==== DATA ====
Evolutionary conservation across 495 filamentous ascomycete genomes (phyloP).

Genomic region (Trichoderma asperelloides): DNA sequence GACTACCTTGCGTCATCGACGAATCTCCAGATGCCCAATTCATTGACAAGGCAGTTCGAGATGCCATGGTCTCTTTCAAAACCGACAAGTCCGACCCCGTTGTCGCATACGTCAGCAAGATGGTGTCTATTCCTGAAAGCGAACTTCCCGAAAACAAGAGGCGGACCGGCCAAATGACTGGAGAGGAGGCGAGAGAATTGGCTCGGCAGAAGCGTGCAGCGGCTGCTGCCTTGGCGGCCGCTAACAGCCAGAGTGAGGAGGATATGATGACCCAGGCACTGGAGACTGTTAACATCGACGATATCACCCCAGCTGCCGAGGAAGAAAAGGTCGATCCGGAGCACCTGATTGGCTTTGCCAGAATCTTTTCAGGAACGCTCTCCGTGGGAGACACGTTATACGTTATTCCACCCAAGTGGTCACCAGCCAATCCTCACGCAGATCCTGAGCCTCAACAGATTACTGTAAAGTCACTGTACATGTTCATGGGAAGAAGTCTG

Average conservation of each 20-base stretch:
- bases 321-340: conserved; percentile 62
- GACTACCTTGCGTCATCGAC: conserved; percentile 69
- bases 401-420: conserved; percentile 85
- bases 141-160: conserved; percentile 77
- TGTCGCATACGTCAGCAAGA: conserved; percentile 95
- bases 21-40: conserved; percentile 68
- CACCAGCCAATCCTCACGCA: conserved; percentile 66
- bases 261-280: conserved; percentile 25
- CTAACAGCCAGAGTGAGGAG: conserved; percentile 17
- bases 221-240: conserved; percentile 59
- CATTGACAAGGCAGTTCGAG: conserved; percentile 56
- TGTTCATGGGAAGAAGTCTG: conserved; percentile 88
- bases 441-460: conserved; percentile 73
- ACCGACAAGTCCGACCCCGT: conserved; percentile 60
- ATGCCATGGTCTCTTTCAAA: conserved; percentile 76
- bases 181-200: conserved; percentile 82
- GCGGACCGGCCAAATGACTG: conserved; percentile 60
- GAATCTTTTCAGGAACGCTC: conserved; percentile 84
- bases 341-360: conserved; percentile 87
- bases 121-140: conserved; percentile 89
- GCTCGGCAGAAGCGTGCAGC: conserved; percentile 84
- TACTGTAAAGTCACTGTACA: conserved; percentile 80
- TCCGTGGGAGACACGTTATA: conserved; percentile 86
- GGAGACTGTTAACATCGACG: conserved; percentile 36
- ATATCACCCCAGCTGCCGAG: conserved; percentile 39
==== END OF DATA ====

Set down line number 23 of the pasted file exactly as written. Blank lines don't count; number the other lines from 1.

- bases 121-140: conserved; percentile 89